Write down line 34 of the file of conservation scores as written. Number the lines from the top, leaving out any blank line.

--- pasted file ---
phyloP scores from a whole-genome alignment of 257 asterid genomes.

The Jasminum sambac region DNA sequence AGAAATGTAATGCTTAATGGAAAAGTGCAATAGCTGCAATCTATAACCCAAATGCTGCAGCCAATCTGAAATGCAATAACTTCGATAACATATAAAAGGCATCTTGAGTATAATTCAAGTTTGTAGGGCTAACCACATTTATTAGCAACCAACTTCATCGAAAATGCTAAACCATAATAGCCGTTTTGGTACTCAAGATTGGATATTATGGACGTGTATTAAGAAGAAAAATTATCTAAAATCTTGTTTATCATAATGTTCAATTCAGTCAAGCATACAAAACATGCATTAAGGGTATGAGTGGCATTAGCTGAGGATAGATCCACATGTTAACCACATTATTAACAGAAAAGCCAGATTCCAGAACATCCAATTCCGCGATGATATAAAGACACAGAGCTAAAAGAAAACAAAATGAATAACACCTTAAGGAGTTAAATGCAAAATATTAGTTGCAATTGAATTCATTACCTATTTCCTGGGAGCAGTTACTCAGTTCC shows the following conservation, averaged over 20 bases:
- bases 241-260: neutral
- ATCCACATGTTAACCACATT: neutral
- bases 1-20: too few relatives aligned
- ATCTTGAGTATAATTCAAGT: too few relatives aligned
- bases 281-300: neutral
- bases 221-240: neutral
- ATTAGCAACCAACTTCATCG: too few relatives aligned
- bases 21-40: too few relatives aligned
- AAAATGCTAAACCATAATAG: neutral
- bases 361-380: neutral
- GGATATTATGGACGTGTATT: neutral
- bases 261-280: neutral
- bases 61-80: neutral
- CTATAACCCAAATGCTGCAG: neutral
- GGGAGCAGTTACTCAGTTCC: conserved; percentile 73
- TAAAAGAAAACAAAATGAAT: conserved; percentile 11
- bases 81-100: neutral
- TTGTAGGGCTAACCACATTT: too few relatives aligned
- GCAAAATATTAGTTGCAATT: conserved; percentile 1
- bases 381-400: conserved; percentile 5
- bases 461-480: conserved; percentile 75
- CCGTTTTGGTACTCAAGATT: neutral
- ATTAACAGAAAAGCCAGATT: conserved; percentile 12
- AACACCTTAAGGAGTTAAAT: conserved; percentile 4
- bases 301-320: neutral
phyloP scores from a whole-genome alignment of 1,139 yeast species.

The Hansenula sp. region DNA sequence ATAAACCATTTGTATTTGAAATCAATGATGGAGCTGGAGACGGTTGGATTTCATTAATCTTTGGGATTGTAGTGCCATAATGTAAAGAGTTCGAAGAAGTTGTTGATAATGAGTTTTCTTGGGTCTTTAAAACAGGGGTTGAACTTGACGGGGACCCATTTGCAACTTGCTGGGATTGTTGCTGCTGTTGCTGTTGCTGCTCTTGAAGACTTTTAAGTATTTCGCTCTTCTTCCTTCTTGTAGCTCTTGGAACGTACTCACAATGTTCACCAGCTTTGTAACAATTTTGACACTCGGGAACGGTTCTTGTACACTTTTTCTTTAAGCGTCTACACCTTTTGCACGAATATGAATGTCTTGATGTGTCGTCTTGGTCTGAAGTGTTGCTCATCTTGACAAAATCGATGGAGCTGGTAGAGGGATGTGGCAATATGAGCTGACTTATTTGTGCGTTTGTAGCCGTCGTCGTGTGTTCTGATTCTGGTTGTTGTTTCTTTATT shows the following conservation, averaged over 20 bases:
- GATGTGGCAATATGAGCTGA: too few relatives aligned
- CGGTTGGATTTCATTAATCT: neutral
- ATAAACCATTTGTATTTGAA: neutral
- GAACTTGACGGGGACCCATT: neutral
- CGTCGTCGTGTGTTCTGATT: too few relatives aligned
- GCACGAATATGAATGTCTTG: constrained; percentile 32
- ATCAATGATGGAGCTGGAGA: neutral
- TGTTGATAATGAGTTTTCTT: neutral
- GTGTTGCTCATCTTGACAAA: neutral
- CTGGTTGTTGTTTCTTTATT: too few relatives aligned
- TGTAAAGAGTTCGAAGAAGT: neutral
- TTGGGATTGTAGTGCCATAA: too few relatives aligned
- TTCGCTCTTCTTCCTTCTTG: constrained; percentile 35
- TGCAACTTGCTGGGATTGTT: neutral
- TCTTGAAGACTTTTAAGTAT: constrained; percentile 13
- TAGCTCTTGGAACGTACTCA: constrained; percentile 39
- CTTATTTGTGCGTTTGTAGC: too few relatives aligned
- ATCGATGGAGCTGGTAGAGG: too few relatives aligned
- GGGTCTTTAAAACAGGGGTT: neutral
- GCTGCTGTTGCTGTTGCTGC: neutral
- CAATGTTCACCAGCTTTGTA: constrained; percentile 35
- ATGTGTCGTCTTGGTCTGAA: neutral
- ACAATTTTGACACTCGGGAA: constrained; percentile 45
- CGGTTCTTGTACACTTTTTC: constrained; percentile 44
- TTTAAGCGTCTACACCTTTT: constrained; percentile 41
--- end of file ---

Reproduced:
- CGTCGTCGTGTGTTCTGATT: too few relatives aligned